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Intraoperative contamination of the suction tip in clean orthopedic surgeries in dogs and cats


Medl, N; Guerrero, T; Hölzle, L; Hässig, M; Lochbrunner, S; Montavon, P M (2012). Intraoperative contamination of the suction tip in clean orthopedic surgeries in dogs and cats. Veterinary Surgery, 41(2):254-260.

Abstract

Objective
To (1) determine suction tip (intermittent and continuous mode) contamination rate in orthopedic surgery in dogs and cats; (2) examine the effect of surgical time on contamination; and (3) report bacteria isolated.
Study Design
Clinical study.
Sample Population
Clean orthopedic surgeries (n = 50).
Methods
Surgical procedures were assigned to 1 of 2 groups: (1) continuous (n = 25) or (2) intermittent suction (n = 25). A control suction was operated in each surgery. Samples for aerobic and anaerobic bacteriologic examination were collected from the surgical suction at 0, 20, 60 minutes, and at the end of surgery, and from the control suction at the end of the surgery only. Comparison of continuous and intermittent suction data, and the effect of surgical time on contamination rate were analyzed using a Kaplan-Meier survival analysis followed by a Cox proportional hazards model. P < .05 was considered significant.
Results
Aerobic contamination occurred in 22 of 50 surgical procedures and there was no anaerobic growth. There was no significant difference between continuous and intermittent suction mode groups (P = .40). Surgical time did not influence the contamination rate (P = .79). Bacterial cultures mainly revealed coagulase-negative Staphylococci, however multiresistant bacteria were isolated.
Conclusions
We failed to find superiority of the intermittent operation mode of the suction tip over the continuous mode. A safe time frame before contamination of the suction tip occurs that could not be defined.

Objective
To (1) determine suction tip (intermittent and continuous mode) contamination rate in orthopedic surgery in dogs and cats; (2) examine the effect of surgical time on contamination; and (3) report bacteria isolated.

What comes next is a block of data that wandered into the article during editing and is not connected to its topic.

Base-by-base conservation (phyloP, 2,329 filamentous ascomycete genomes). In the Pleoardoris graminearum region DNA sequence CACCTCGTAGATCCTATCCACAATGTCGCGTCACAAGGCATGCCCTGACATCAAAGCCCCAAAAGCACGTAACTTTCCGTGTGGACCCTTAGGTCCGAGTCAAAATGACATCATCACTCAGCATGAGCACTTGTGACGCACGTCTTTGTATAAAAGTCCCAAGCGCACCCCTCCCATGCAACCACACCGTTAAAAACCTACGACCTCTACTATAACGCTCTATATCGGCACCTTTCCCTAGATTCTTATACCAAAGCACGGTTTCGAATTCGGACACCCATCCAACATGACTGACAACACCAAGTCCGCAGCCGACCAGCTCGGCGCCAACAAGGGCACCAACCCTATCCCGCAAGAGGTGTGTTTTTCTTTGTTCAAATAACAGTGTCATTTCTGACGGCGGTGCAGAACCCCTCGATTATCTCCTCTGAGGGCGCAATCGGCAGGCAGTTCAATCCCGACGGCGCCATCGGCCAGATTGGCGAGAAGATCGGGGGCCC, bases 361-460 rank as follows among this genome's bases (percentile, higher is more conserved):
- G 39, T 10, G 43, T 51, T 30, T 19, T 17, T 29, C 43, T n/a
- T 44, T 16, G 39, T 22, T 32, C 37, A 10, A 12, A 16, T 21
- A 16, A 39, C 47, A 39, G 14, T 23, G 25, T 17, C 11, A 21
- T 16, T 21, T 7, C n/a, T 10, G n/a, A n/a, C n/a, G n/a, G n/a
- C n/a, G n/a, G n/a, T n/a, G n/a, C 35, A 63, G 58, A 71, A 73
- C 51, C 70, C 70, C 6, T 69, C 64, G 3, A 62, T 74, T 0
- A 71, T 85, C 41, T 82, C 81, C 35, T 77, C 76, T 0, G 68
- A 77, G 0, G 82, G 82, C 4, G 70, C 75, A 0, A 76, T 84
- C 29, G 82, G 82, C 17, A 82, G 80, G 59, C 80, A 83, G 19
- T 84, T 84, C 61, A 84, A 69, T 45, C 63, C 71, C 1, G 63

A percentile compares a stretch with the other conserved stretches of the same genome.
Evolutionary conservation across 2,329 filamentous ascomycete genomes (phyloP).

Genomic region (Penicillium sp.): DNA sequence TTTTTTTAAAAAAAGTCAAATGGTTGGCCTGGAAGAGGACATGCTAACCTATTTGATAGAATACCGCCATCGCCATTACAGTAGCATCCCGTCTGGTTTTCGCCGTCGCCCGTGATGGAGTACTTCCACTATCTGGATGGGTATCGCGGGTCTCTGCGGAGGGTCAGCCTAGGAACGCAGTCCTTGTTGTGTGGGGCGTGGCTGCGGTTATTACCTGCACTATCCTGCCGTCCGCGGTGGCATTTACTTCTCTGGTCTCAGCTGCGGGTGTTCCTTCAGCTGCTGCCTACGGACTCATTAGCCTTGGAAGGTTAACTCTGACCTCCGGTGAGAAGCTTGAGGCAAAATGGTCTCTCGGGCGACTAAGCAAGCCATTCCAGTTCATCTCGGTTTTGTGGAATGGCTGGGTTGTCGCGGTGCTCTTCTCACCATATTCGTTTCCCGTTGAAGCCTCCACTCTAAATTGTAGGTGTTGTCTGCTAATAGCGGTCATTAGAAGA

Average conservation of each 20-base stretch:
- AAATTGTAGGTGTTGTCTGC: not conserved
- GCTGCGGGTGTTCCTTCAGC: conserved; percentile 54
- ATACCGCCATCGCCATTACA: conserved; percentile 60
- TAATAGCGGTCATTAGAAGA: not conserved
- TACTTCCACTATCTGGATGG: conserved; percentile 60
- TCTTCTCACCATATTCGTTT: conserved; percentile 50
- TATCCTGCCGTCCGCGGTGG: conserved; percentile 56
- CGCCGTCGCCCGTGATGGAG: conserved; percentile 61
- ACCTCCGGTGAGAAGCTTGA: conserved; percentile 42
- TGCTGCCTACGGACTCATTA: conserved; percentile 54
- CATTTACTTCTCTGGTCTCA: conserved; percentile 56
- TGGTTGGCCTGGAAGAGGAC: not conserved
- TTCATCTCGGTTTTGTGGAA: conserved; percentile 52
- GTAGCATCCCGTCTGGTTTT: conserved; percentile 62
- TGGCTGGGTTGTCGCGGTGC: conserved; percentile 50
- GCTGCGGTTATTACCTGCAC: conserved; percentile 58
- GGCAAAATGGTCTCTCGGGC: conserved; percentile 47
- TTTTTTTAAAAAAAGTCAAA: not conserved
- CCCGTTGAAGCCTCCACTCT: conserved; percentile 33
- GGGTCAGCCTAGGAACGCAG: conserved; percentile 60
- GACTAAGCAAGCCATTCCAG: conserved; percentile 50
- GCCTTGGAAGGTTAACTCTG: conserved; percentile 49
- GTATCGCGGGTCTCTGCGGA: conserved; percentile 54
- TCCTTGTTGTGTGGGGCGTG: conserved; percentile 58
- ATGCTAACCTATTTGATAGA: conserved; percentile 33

Study Design
Clinical study.
Sample Population
Clean orthopedic surgeries (n = 50).
Methods
Surgical procedures were assigned to 1 of 2 groups: (1) continuous (n = 25) or (2) intermittent suction (n = 25). A control suction was operated in each surgery. Samples for aerobic and anaerobic bacteriologic examination were collected from the surgical suction at 0, 20, 60 minutes, and at the end of surgery, and from the control suction at the end of the surgery only. Comparison of continuous and intermittent suction data, and the effect of surgical time on contamination rate were analyzed using a Kaplan-Meier survival analysis followed by a Cox proportional hazards model. P < .05 was considered significant.
Results
Aerobic contamination occurred in 22 of 50 surgical procedures and there was no anaerobic growth. There was no significant difference between continuous and intermittent suction mode groups (P = .40). Surgical time did not influence the contamination rate (P = .79). Bacterial cultures mainly revealed coagulase-negative Staphylococci, however multiresistant bacteria were isolated.
Conclusions
We failed to find superiority of the intermittent operation mode of the suction tip over the continuous mode. A safe time frame before contamination of the suction tip occurs that could not be defined.

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Additional indexing

Item Type:Journal Article, refereed, original work
Communities & Collections:05 Vetsuisse Faculty > Veterinary Clinic > Department of Small Animals
05 Vetsuisse Faculty > Veterinary Clinic > Department of Farm Animals
Dewey Decimal Classification:570 Life sciences; biology
630 Agriculture
Language:English
Date:2012
Deposited On:16 Nov 2011 15:48
Last Modified:05 Apr 2016 15:06
Publisher:Wiley-Blackwell
ISSN:0161-3499
Publisher DOI:10.1111/j.1532-950X.2011.00883.x
PubMed ID: 22092096

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